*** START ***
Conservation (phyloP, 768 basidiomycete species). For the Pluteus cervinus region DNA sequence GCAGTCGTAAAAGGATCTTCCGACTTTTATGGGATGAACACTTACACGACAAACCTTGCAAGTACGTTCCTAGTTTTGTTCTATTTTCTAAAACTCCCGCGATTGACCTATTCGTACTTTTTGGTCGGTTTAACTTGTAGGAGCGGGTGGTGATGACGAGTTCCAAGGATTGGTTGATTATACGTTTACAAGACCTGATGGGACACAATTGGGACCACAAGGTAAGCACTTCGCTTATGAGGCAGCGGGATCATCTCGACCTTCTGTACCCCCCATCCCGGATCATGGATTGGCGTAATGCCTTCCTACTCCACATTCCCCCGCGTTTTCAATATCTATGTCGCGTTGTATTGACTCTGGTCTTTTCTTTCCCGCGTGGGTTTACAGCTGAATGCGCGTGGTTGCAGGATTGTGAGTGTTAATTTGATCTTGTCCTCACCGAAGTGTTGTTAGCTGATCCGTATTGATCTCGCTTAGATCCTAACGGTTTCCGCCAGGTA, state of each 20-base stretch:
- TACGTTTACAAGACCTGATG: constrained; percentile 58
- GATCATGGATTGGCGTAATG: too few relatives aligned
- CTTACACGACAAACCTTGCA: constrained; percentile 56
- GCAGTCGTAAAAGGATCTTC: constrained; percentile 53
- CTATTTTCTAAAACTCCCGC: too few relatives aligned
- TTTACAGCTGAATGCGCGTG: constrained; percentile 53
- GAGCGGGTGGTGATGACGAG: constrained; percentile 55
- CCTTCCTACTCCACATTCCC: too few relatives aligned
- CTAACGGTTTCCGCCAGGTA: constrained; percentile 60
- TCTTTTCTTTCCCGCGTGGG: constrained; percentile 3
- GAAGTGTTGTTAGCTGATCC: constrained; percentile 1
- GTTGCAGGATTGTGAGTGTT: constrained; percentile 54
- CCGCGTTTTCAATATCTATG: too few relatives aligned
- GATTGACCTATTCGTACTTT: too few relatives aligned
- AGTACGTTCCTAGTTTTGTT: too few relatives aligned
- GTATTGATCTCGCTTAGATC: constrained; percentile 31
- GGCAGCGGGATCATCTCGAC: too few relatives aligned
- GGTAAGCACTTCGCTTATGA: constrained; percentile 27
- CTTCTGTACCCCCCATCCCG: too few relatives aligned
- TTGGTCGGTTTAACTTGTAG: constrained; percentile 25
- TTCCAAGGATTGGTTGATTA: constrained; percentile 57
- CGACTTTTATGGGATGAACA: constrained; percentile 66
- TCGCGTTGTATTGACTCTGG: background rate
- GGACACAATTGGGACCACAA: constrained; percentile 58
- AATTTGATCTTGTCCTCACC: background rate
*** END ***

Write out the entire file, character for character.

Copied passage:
Conservation (phyloP, 768 basidiomycete species). For the Pluteus cervinus region DNA sequence GCAGTCGTAAAAGGATCTTCCGACTTTTATGGGATGAACACTTACACGACAAACCTTGCAAGTACGTTCCTAGTTTTGTTCTATTTTCTAAAACTCCCGCGATTGACCTATTCGTACTTTTTGGTCGGTTTAACTTGTAGGAGCGGGTGGTGATGACGAGTTCCAAGGATTGGTTGATTATACGTTTACAAGACCTGATGGGACACAATTGGGACCACAAGGTAAGCACTTCGCTTATGAGGCAGCGGGATCATCTCGACCTTCTGTACCCCCCATCCCGGATCATGGATTGGCGTAATGCCTTCCTACTCCACATTCCCCCGCGTTTTCAATATCTATGTCGCGTTGTATTGACTCTGGTCTTTTCTTTCCCGCGTGGGTTTACAGCTGAATGCGCGTGGTTGCAGGATTGTGAGTGTTAATTTGATCTTGTCCTCACCGAAGTGTTGTTAGCTGATCCGTATTGATCTCGCTTAGATCCTAACGGTTTCCGCCAGGTA, state of each 20-base stretch:
- TACGTTTACAAGACCTGATG: constrained; percentile 58
- GATCATGGATTGGCGTAATG: too few relatives aligned
- CTTACACGACAAACCTTGCA: constrained; percentile 56
- GCAGTCGTAAAAGGATCTTC: constrained; percentile 53
- CTATTTTCTAAAACTCCCGC: too few relatives aligned
- TTTACAGCTGAATGCGCGTG: constrained; percentile 53
- GAGCGGGTGGTGATGACGAG: constrained; percentile 55
- CCTTCCTACTCCACATTCCC: too few relatives aligned
- CTAACGGTTTCCGCCAGGTA: constrained; percentile 60
- TCTTTTCTTTCCCGCGTGGG: constrained; percentile 3
- GAAGTGTTGTTAGCTGATCC: constrained; percentile 1
- GTTGCAGGATTGTGAGTGTT: constrained; percentile 54
- CCGCGTTTTCAATATCTATG: too few relatives aligned
- GATTGACCTATTCGTACTTT: too few relatives aligned
- AGTACGTTCCTAGTTTTGTT: too few relatives aligned
- GTATTGATCTCGCTTAGATC: constrained; percentile 31
- GGCAGCGGGATCATCTCGAC: too few relatives aligned
- GGTAAGCACTTCGCTTATGA: constrained; percentile 27
- CTTCTGTACCCCCCATCCCG: too few relatives aligned
- TTGGTCGGTTTAACTTGTAG: constrained; percentile 25
- TTCCAAGGATTGGTTGATTA: constrained; percentile 57
- CGACTTTTATGGGATGAACA: constrained; percentile 66
- TCGCGTTGTATTGACTCTGG: background rate
- GGACACAATTGGGACCACAA: constrained; percentile 58
- AATTTGATCTTGTCCTCACC: background rate